In another letter related to the case, Joe Puzycki, Penn State's assistant vice president for student affairs, described how Coach Paterno had a text message sent out to every football player, saying that if any of them went into the student-affairs office to respond to the university's code of conduct complaint in the matter, they would be "thrown off the team." After Mr. Puzycki asked for a copy of that text message, a student said he could not provide it. According to the student, Coach Paterno reportedly said, "if you had a problem with that, you could call him directly."

Mr. Spanier also became involved in the university’s disciplinary process in that case, helping schedule player interviews and organizing a meeting at his home with Mr. Paterno, Mr. Curley, Mr. Courtney, and the then-vice president of student affairs, Vicky Triponey. In a letter that Ms. Triponey wrote to Mr. Spanier ahead of that meeting, she expressed concerns that she was being pressured to alter discipline decisions involving football players.

"I am being forced into a meeting that seriously jeopardizes my ability to be an impartial appeal officer in our student discipline system and the Division of Student Affairs is being pressured to make decisions that go beyond the boundaries and jeopardize the integrity of our student discipline process," she wrote.

In an e-mail to Mr. Spanier and Mr. Curley, Mr. Courtney, the lawyer, said he had informed Ms. Triponey about how she should act in the meeting with Mr. Paterno, whose initials were JVP.

"I did note the possibility that JVP could try to negotiate at some level," he wrote, "and she should listen and try to keep comments to a bare minimum."

A Paterno Response

It is unclear how much Mr. Paterno may have intervened in the 2001 Sandusky investigation.

Mr. Paterno died of lung cancer in January. A family spokesman, Dan McGinn, told The New York Times on Sunday that there was no evidence that Mr. Paterno interfered with any investigation and that the e-mails among the university's top administrators in the Sandusky matter could be interpreted various ways.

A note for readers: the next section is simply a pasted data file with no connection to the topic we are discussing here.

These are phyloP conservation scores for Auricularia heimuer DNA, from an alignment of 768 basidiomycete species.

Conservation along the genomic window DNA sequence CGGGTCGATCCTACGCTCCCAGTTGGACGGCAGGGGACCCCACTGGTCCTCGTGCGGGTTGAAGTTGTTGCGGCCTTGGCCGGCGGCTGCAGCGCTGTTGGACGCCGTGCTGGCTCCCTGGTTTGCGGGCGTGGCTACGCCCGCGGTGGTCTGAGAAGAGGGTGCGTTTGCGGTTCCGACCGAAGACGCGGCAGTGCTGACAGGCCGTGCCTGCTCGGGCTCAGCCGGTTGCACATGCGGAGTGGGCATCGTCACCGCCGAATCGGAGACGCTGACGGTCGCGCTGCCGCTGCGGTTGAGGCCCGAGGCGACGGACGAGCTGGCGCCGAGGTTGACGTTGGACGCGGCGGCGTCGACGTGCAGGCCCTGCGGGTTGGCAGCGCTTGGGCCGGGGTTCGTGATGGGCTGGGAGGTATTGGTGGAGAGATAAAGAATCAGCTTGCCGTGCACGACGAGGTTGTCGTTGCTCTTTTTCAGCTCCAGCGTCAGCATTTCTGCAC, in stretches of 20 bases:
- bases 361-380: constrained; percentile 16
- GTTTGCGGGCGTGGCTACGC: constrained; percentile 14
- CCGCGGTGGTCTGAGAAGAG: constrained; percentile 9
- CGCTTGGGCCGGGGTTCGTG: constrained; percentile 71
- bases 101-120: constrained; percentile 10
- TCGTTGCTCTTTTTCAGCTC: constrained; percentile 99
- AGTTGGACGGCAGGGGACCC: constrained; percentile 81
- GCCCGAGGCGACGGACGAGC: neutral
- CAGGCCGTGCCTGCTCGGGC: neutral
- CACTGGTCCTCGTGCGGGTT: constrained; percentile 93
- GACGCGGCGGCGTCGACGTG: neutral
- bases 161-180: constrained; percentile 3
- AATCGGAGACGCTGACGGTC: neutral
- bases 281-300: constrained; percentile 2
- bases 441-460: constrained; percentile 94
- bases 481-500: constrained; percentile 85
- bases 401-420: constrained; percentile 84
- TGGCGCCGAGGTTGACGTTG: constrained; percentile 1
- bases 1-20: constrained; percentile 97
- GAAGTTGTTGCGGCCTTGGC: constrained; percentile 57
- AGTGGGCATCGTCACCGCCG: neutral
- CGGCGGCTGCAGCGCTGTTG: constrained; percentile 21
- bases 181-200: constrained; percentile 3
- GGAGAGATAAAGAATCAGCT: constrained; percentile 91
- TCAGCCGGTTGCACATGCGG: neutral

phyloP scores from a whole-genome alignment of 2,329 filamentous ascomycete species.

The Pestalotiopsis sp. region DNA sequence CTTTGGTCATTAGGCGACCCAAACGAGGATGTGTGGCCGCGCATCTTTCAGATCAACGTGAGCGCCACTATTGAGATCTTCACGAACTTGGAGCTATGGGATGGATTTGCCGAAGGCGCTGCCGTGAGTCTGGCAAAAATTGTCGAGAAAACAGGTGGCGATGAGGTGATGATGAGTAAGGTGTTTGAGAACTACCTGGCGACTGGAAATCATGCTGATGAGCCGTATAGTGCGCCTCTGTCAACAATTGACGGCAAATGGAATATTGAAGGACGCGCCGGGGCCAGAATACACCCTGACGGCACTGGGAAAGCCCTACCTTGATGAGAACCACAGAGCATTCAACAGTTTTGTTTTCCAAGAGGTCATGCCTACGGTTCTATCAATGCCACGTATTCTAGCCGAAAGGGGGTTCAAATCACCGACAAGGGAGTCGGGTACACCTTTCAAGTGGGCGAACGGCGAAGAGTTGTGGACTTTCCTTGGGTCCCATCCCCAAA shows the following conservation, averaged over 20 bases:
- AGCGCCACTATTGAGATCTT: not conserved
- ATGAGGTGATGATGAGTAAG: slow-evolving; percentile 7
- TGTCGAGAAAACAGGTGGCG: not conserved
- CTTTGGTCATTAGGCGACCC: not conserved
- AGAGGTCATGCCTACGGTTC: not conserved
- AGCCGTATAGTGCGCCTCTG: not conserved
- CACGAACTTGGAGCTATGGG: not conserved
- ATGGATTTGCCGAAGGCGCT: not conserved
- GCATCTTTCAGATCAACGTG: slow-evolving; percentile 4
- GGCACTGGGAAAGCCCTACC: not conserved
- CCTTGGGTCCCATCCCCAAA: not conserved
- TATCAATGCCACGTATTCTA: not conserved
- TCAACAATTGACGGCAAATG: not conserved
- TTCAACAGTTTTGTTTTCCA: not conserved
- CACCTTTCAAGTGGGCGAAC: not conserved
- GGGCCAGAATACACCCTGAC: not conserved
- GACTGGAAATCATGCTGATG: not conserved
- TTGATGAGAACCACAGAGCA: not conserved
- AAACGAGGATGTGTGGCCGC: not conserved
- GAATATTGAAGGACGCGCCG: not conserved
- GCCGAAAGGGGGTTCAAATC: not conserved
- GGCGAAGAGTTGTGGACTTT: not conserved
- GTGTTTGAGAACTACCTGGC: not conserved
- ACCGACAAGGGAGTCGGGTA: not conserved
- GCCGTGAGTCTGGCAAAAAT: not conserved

"If Joe Paterno wanted to interfere, why did he report the incident immediately" to university officials? Mr. McGinn told the Times, adding that he was disturbed by what he called the "selective leaking" of the e-mails. "You are only seeing a piece of the puzzle."

In a statement, Wick Sollers, a lawyer for the Paterno family, said: "To be clear, the e-mails in question did not originate with Joe Paterno or go to him, as he never personally utilized e-mail.

"From the beginning, Joe Paterno warned against a rush to judgment in this case. Coach Paterno testified truthfully, to the best of his recollection, in the one brief appearance he made before the grand jury. As he testified, when informed of an incident involving Jerry Sandusky in 2001, Coach Paterno followed university procedures and promptly and fully informed his superiors. He believed the matter would be thoroughly and professionally investigated."